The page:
Excerpt from
The Jensen Family

Probably he got caught in a steel trap like this one over here," their dad said, pointing to an exhibit in the next case.
"But how could he get free from that?" Julie asked.

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– posted 12.04.2009

The Parable of the Two Islands

A Character story about Trust.

Once upon a time there were two tribes of people living on two islands in a wide, tempestuous river. The one tribe called themselves, by translation, the Fair Ones. They lived not far from the mainland, in fact, close enough to see it clearly. However, they could not, and would not, visit the mainland. They could not because the current was too strong to navigate, and they would not because it was known that the king of the mainland was fierce and demanding. Nevertheless, some Fair Ones bragged that they visited there any time they liked and were personal friends with that king. But most doubted their word.

The other tribe called themselves, by translation, the Gentle Ones. They lived far from the security of the mainland and could not even see it. In fact, they knew so little about the mainland that some were known to teach that their island was really the mainland and the Fair Ones would do well to seek entrance to the security of their island.

As you might expect, the two tribes of people were not very hospitable to each other. It's a shame when people divide each other along trivial lines but both of these tribes did so. The Gentle Ones were anything but gentle when it came to their treatment of the Fair Ones. They made fun of certain unchangeable features which it would be best not to mention here. They also considered the Fair Ones to be tightwads, a menace to any society, and were delighted to get rid of them when any were ferreted out of their population. At times, it is recorded, the Gentle Ones even lobbed a few missiles onto the other island and wiped out a segment of their population, though, to their chagrin, they could never rid themselves of the Fair Ones altogether.

The Fair Ones were not, however, without fault. When visiting other islands, some were known to reject the most reasonable laws because of rigid adherence to their traditions. Furthermore, they were always bragging about being the closer island, and knowing the secrets which appease the mainland king, but they made little effort to share them with the Gentle Ones. The Gentle Ones concluded that the rules were too strict anyway and their own ideas were just as good.

One day, their worst nightmare came true. The water in the river began to rise slowly, and it was obvious that no one on either island would be able to survive for long; all would be drowned. Hope dwindled as they realized that only the mainland was high enough to save them, yet even if they tried to swim there against the current, the survivors would face its fierce king, and who was able to stand before him?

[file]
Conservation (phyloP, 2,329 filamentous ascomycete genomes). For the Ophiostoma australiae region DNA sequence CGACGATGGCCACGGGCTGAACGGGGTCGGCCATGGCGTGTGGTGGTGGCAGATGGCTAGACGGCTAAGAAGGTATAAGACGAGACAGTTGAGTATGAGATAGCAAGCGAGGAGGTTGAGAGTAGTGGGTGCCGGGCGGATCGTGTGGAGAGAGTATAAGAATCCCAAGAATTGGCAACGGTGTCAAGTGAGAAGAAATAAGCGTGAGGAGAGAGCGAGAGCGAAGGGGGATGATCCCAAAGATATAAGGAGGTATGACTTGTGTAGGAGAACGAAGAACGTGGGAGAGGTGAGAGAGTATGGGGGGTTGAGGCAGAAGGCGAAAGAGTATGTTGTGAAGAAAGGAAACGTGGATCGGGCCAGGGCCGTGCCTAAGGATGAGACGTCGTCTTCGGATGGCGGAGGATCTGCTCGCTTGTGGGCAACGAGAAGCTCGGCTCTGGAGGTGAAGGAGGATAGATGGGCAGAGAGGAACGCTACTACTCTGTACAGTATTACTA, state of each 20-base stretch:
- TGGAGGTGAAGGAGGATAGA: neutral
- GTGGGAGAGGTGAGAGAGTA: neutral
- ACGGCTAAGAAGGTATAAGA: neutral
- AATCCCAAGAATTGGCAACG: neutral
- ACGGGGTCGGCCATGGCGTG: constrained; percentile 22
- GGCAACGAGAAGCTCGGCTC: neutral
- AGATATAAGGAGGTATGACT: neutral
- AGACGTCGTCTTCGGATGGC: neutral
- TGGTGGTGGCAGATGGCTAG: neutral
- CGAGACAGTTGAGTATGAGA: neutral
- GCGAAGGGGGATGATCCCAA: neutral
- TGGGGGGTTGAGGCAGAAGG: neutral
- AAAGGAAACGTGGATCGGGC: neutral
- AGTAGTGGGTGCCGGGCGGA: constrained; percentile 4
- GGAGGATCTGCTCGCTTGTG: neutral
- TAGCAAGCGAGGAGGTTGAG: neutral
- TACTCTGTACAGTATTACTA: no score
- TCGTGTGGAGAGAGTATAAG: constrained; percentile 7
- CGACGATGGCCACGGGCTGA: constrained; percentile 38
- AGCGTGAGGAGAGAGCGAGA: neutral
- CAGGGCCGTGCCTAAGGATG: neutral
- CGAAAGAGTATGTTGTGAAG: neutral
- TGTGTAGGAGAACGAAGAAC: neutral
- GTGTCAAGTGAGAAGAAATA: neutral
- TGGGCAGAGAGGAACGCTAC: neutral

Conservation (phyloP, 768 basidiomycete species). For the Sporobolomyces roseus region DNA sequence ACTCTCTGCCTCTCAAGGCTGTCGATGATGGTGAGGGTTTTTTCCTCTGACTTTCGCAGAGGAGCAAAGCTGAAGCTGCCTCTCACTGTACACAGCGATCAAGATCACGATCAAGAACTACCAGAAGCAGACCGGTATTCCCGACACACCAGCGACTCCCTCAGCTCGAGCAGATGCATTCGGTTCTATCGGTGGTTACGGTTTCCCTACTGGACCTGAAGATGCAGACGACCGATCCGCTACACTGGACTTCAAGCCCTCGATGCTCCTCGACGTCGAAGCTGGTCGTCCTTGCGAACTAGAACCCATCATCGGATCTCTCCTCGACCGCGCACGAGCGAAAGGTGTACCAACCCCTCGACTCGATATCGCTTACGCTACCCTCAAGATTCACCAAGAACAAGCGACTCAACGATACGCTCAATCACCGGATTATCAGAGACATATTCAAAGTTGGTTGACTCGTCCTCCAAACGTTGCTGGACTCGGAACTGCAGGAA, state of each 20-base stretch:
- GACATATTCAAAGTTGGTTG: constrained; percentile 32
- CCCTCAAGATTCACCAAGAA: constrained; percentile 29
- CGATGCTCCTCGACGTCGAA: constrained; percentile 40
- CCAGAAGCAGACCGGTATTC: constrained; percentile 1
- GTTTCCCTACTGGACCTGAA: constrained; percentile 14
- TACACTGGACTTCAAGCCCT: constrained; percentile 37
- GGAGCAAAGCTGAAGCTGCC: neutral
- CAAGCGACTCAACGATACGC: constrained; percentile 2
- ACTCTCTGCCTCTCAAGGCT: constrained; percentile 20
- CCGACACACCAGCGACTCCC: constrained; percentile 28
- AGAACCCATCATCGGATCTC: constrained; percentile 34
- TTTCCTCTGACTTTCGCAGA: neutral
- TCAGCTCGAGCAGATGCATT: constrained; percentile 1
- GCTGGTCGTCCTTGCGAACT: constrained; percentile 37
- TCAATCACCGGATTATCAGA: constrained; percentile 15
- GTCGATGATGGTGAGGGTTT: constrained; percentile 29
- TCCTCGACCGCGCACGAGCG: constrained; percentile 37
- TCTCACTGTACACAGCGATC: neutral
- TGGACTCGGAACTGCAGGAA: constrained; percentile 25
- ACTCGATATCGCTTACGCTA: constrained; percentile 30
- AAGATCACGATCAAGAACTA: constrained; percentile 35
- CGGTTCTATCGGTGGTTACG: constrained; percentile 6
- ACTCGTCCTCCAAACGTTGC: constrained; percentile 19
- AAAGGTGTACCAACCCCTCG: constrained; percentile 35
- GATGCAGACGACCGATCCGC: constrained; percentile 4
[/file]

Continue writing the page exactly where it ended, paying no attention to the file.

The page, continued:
Just as despair would drown the inhabitants of both islands before the water did, a lone figure appeared on the river in a powerful, red, cross-shaped boat. He seemed to be able to negotiate the waves effortlessly as he drew close, first to the island of the Fair Ones. The appearance of the stranger at first brought anxiety to the hearts of the natives, but his words of peace quickly dispelled their fears. "All who will join me in this boat will be taken to safety on the mainland," he promised over the roar of the river.

"But what about the fierce king of the mainland? Will we not be consumed by him?" some objected.

"Trust me," was his only reply. Some immediately joined him in the boat (which was, by the way, large enough for all those on both islands). These wisely noted it was better to trust the stranger than to face the inevitable destruction of the rising river. Some where afraid, and others, seeing that the boat was headed next toward the island of the Gentle Ones, refused to have anything to do with it. A few too chose to take their chances against the sea, boasting of their great swimming ability and their friendship with the king, although no one seemed quick to jump in and demonstrate.

The boat then moved downstream to the distant island of the Gentle Ones and the same offer was made. Of course, some of the Fair Ones objected that Gentle Ones would join them in the same boat to which the driver answered, "Would you have them perish without hope?" and all were silent. Some of the Gentle Ones refused to enter the boat simply because Fair Ones were on board. "If this works," they said, "those Fair Ones will only brag it was their plan all along." But again, those who trusted the driver and feared the rising water were willing to give up their prejudice to save their lives.

Soon all those who agreed to trust the stranger were on board (though, as I said, the boat had much more room) and the boat maneuvered effortlessly toward the mainland. Then fear filled the hearts of all present for they saw the king of the mainland standing at the shore with his armies. The stranger, however, seemed glad to meet him and landed the boat as close to the king as possible. As he stepped out of the boat, the kind stranger said to the king, "Hello, Father. I have done as you asked. These are my friends who have trusted me, and I have brought them to the mainland to be with us."

The king of the land smiled. "They are all welcome as my friends and my family as well." And as the people left the boat, it is noteworthy that they thought no more about being Fair Ones, or Gentle Ones, or even of being safe, but only of being friends and children of the King. (Now read Ephesians 2:13-19 to understand the spiritual lesson in this parable. Will you join them?)